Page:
Rainwater catchment systems can be as simple as a rain barrel placed under a downspout, or large enough to supply an entire garden or orchard with water during a dry summer.
Have you ever wished that it rained more during the summer, instead of in the winter and spring when gardens and orchards are mostly dormant? We can make the best use of seasonal rainfall through relatively simple and inexpensive methods like planted ground covers, rain gardens, porous pavement, and swales. These practices effectively reduce erosion, slow runoff that might otherwise overwhelm storm water systems, increase soil moisture, and recharge the aquifer. Rainwater catchment systems are another tool that allows us to use this resource wisely by having water on hand during the hot, dry summer. They collect water from suitable roof surfaces and store it for later use. Rainwater catchment systems were used in ancient times where clean water was scarce. Today, people use stored rainwater to reduce the volume of potable water used for activities like irrigating gardens and orchards, watering livestock, flushing toilets, and protecting structures from wild fire.
Most of us are surprised to learn how much water we use, and how much we could collect from a roof. Depending on what’s growing and how it’s irrigated, a half-acre garden and orchard needs between fifteen and thirty thousand gallons to get through a Southern Oregon summer! That seems like a lot of water, though most of our home, garage, and barn roofs shed more water than we can easily store. A square foot of roof surface captures .623 gallons for each inch of rainfall, so a 1000 square foot roof receiving 20 inches of rain each year collects almost 12,500 gallons, and most roofs are bigger!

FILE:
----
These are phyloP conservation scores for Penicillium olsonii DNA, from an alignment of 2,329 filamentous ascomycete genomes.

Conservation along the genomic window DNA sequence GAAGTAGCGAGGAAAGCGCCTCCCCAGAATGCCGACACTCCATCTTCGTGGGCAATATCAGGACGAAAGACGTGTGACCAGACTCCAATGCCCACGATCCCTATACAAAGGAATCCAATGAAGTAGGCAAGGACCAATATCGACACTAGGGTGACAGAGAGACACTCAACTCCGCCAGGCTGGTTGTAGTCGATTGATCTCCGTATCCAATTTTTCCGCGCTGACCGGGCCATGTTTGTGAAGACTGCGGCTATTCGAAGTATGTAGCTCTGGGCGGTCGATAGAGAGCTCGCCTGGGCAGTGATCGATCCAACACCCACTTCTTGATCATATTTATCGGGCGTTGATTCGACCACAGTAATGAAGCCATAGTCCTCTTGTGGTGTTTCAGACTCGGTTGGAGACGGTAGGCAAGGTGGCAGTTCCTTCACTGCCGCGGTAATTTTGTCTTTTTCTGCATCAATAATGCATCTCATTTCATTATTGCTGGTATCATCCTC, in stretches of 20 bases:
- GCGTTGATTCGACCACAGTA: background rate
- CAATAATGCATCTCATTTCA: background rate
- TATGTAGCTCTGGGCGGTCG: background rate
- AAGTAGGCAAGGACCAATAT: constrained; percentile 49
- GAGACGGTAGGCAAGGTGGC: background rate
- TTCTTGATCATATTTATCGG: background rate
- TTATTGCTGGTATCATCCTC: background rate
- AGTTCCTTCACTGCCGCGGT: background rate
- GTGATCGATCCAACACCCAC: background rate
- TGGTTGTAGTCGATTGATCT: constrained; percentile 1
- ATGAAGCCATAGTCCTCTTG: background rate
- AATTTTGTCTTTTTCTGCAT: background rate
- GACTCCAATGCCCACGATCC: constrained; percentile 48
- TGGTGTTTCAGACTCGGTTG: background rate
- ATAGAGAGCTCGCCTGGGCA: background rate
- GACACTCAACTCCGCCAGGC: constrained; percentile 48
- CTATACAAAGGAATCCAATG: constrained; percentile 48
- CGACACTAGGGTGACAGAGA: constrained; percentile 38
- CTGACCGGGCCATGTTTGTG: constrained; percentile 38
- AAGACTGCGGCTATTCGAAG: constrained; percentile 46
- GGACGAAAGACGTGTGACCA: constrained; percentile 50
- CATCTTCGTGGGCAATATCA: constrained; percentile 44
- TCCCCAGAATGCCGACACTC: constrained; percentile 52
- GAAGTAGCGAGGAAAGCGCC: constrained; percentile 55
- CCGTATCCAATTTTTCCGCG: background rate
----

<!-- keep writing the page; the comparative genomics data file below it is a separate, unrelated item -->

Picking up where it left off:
In today’s catchment systems, rainwater flows through gutters, past a simple filter to keep out leaves and dirt, and into a tank. Tanks come in many sizes, shapes, and materials—plastic, vinyl-lined steel, fiberglass, and ferro-cement—and can be plumbed in series to expand system capacity as needs and budget allow. Tanks can be placed under a deck or alongside a barn, buried underground, inside an out-building, or set into a hillside and integrated close to where water is needed. Pumps usually move the water, but tanks elevated above the use area might rely on gravity alone. Water used for livestock, irrigation, or fire-fighting requires minimal filtration—just a screen at the gutter downspouts or tank to keep debris and critters out. Safe drinking water needs a particulate and UV filter, too.
In addition to offering a measure of independence and resilience, rainwater catchment systems also save money in the long run. Return-on-investment depends on what you include in the calculation. If you’re trucking water to your home or farm because the well is dry or contaminated, a rainwater catchment system could pay for itself relatively quickly. Where water is cheap and plentiful, and if electric power to operate a well pump remains relatively inexpensive, the rainwater harvesting payback is much longer. The investment return for most systems lie between these examples. They supplement a well or municipal water supply, which both reduces energy costs and provides some peace-of-mind if the power goes out.